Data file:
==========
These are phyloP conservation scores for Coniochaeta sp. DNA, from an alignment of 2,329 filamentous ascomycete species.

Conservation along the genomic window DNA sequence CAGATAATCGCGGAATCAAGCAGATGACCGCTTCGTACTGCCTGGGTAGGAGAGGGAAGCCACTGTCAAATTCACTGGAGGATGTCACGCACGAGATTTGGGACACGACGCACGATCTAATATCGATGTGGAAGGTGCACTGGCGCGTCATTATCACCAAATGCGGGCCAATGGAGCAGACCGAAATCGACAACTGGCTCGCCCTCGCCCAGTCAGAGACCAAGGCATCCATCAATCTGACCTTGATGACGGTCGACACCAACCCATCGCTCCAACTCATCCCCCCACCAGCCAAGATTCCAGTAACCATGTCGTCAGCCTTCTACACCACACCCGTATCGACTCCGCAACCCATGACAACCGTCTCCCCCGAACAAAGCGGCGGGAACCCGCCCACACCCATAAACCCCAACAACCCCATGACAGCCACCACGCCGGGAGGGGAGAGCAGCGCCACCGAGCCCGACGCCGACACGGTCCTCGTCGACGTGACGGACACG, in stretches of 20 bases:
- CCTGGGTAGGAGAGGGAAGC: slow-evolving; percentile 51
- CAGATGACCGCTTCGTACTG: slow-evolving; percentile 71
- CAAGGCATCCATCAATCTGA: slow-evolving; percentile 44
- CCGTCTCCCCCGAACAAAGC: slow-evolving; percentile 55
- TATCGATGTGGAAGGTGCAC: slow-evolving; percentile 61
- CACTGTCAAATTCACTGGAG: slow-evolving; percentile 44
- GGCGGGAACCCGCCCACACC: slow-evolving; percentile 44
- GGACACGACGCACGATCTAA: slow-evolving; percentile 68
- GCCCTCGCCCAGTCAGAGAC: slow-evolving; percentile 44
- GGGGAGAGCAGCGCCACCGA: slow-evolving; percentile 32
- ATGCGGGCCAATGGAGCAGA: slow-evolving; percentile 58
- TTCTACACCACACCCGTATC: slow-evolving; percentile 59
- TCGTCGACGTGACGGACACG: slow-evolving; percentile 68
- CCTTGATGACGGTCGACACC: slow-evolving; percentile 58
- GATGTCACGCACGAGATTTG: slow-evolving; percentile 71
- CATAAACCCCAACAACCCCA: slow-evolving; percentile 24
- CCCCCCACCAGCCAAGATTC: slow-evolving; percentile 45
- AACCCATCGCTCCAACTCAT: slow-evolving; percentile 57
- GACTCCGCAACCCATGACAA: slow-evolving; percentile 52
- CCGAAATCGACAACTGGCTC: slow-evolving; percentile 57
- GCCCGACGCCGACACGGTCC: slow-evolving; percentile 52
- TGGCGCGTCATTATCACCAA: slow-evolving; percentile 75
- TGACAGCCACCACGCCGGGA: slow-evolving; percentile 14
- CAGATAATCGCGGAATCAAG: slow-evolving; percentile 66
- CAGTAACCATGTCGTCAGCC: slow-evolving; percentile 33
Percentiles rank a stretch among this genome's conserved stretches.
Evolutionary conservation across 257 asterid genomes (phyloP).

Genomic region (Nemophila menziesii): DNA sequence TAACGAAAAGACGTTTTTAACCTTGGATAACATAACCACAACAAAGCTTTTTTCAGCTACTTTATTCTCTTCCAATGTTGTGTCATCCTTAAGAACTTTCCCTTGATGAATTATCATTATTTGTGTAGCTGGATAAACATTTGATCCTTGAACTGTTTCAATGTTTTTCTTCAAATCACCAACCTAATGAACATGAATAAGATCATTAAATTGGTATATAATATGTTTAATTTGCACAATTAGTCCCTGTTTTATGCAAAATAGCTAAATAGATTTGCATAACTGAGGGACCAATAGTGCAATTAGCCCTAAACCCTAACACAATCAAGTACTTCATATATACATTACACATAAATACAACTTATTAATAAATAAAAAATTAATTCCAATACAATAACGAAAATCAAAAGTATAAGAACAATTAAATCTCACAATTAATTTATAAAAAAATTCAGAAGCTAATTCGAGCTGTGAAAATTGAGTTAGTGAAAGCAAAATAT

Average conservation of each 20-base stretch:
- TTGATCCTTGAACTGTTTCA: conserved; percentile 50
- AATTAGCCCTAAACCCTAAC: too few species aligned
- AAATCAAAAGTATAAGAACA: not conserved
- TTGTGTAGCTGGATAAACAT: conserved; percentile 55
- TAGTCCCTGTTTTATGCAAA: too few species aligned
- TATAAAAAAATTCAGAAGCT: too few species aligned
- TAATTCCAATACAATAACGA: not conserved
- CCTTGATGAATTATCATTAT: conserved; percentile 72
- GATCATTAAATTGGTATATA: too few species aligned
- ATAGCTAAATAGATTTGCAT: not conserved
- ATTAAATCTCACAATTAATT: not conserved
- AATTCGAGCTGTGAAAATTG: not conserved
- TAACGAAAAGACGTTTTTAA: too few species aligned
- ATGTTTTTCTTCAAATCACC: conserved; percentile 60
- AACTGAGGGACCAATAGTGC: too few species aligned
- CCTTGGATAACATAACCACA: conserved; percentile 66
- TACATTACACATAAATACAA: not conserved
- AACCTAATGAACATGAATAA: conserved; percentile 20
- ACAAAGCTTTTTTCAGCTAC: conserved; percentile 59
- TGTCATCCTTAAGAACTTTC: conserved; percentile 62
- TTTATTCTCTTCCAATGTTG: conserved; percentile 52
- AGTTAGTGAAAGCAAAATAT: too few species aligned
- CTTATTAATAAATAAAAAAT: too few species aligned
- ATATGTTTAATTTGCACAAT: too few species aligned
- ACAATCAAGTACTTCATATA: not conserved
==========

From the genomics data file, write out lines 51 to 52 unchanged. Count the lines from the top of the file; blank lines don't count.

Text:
- TGTCATCCTTAAGAACTTTC: conserved; percentile 62
- TTTATTCTCTTCCAATGTTG: conserved; percentile 52